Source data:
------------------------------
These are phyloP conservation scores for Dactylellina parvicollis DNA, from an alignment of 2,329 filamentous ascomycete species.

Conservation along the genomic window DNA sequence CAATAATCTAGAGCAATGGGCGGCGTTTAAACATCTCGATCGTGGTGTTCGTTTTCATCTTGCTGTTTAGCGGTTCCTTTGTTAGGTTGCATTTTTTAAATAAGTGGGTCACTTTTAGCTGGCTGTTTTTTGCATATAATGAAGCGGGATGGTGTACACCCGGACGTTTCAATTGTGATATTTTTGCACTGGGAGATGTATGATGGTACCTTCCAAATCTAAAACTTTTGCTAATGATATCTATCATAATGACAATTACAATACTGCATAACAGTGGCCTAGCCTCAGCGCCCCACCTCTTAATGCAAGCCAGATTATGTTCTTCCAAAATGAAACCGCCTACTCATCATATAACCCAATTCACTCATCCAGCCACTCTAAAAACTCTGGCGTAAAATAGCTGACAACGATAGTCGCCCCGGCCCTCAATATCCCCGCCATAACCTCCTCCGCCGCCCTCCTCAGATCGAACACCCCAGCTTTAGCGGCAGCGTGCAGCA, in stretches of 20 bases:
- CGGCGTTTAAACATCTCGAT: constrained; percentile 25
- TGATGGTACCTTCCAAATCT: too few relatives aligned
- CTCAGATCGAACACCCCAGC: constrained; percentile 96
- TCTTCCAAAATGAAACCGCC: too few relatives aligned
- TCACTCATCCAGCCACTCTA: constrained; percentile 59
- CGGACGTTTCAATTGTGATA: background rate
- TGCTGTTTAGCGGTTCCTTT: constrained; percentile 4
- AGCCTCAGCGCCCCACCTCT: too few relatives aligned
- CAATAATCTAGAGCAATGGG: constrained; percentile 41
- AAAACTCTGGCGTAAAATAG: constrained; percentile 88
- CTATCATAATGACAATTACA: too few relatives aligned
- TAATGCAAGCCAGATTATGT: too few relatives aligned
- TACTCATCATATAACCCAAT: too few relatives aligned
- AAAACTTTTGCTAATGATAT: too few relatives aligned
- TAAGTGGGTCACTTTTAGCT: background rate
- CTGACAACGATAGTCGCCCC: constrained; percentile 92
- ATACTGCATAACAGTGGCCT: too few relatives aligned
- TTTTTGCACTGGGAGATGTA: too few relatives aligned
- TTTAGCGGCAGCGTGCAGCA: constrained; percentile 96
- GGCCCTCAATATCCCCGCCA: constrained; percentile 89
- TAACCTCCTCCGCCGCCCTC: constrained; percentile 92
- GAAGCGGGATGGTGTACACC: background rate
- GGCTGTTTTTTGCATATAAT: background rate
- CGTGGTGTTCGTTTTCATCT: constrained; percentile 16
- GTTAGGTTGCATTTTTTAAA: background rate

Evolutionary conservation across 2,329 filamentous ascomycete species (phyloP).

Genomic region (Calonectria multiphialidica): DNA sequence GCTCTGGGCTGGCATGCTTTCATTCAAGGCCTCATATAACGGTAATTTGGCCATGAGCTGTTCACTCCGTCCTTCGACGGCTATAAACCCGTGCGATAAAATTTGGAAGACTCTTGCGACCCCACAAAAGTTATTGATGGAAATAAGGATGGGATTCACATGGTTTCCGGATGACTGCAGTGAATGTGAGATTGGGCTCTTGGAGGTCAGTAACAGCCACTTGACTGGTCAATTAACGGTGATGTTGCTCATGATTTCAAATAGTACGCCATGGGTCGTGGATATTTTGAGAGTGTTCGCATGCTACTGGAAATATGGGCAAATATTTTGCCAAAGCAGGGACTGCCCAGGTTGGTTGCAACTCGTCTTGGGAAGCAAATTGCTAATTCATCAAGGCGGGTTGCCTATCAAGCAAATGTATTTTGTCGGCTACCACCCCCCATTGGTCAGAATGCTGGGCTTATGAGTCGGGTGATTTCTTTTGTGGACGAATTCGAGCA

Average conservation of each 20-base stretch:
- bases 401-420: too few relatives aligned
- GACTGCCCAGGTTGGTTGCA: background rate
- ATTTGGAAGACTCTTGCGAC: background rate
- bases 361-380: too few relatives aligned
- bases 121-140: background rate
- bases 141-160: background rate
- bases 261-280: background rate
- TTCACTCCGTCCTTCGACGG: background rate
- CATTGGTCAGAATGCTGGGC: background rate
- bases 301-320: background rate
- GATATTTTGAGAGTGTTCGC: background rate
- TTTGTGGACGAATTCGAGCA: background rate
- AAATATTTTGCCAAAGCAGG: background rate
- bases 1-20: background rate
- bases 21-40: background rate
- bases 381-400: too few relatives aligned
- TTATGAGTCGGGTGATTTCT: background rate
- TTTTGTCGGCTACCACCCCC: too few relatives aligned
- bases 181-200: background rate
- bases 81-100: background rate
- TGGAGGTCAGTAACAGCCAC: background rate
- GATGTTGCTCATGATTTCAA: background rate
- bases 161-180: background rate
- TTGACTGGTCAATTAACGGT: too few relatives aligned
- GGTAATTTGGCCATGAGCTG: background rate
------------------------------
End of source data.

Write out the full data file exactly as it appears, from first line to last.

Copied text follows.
These are phyloP conservation scores for Dactylellina parvicollis DNA, from an alignment of 2,329 filamentous ascomycete species.

Conservation along the genomic window DNA sequence CAATAATCTAGAGCAATGGGCGGCGTTTAAACATCTCGATCGTGGTGTTCGTTTTCATCTTGCTGTTTAGCGGTTCCTTTGTTAGGTTGCATTTTTTAAATAAGTGGGTCACTTTTAGCTGGCTGTTTTTTGCATATAATGAAGCGGGATGGTGTACACCCGGACGTTTCAATTGTGATATTTTTGCACTGGGAGATGTATGATGGTACCTTCCAAATCTAAAACTTTTGCTAATGATATCTATCATAATGACAATTACAATACTGCATAACAGTGGCCTAGCCTCAGCGCCCCACCTCTTAATGCAAGCCAGATTATGTTCTTCCAAAATGAAACCGCCTACTCATCATATAACCCAATTCACTCATCCAGCCACTCTAAAAACTCTGGCGTAAAATAGCTGACAACGATAGTCGCCCCGGCCCTCAATATCCCCGCCATAACCTCCTCCGCCGCCCTCCTCAGATCGAACACCCCAGCTTTAGCGGCAGCGTGCAGCA, in stretches of 20 bases:
- CGGCGTTTAAACATCTCGAT: constrained; percentile 25
- TGATGGTACCTTCCAAATCT: too few relatives aligned
- CTCAGATCGAACACCCCAGC: constrained; percentile 96
- TCTTCCAAAATGAAACCGCC: too few relatives aligned
- TCACTCATCCAGCCACTCTA: constrained; percentile 59
- CGGACGTTTCAATTGTGATA: background rate
- TGCTGTTTAGCGGTTCCTTT: constrained; percentile 4
- AGCCTCAGCGCCCCACCTCT: too few relatives aligned
- CAATAATCTAGAGCAATGGG: constrained; percentile 41
- AAAACTCTGGCGTAAAATAG: constrained; percentile 88
- CTATCATAATGACAATTACA: too few relatives aligned
- TAATGCAAGCCAGATTATGT: too few relatives aligned
- TACTCATCATATAACCCAAT: too few relatives aligned
- AAAACTTTTGCTAATGATAT: too few relatives aligned
- TAAGTGGGTCACTTTTAGCT: background rate
- CTGACAACGATAGTCGCCCC: constrained; percentile 92
- ATACTGCATAACAGTGGCCT: too few relatives aligned
- TTTTTGCACTGGGAGATGTA: too few relatives aligned
- TTTAGCGGCAGCGTGCAGCA: constrained; percentile 96
- GGCCCTCAATATCCCCGCCA: constrained; percentile 89
- TAACCTCCTCCGCCGCCCTC: constrained; percentile 92
- GAAGCGGGATGGTGTACACC: background rate
- GGCTGTTTTTTGCATATAAT: background rate
- CGTGGTGTTCGTTTTCATCT: constrained; percentile 16
- GTTAGGTTGCATTTTTTAAA: background rate

Evolutionary conservation across 2,329 filamentous ascomycete species (phyloP).

Genomic region (Calonectria multiphialidica): DNA sequence GCTCTGGGCTGGCATGCTTTCATTCAAGGCCTCATATAACGGTAATTTGGCCATGAGCTGTTCACTCCGTCCTTCGACGGCTATAAACCCGTGCGATAAAATTTGGAAGACTCTTGCGACCCCACAAAAGTTATTGATGGAAATAAGGATGGGATTCACATGGTTTCCGGATGACTGCAGTGAATGTGAGATTGGGCTCTTGGAGGTCAGTAACAGCCACTTGACTGGTCAATTAACGGTGATGTTGCTCATGATTTCAAATAGTACGCCATGGGTCGTGGATATTTTGAGAGTGTTCGCATGCTACTGGAAATATGGGCAAATATTTTGCCAAAGCAGGGACTGCCCAGGTTGGTTGCAACTCGTCTTGGGAAGCAAATTGCTAATTCATCAAGGCGGGTTGCCTATCAAGCAAATGTATTTTGTCGGCTACCACCCCCCATTGGTCAGAATGCTGGGCTTATGAGTCGGGTGATTTCTTTTGTGGACGAATTCGAGCA

Average conservation of each 20-base stretch:
- bases 401-420: too few relatives aligned
- GACTGCCCAGGTTGGTTGCA: background rate
- ATTTGGAAGACTCTTGCGAC: background rate
- bases 361-380: too few relatives aligned
- bases 121-140: background rate
- bases 141-160: background rate
- bases 261-280: background rate
- TTCACTCCGTCCTTCGACGG: background rate
- CATTGGTCAGAATGCTGGGC: background rate
- bases 301-320: background rate
- GATATTTTGAGAGTGTTCGC: background rate
- TTTGTGGACGAATTCGAGCA: background rate
- AAATATTTTGCCAAAGCAGG: background rate
- bases 1-20: background rate
- bases 21-40: background rate
- bases 381-400: too few relatives aligned
- TTATGAGTCGGGTGATTTCT: background rate
- TTTTGTCGGCTACCACCCCC: too few relatives aligned
- bases 181-200: background rate
- bases 81-100: background rate
- TGGAGGTCAGTAACAGCCAC: background rate
- GATGTTGCTCATGATTTCAA: background rate
- bases 161-180: background rate
- TTGACTGGTCAATTAACGGT: too few relatives aligned
- GGTAATTTGGCCATGAGCTG: background rate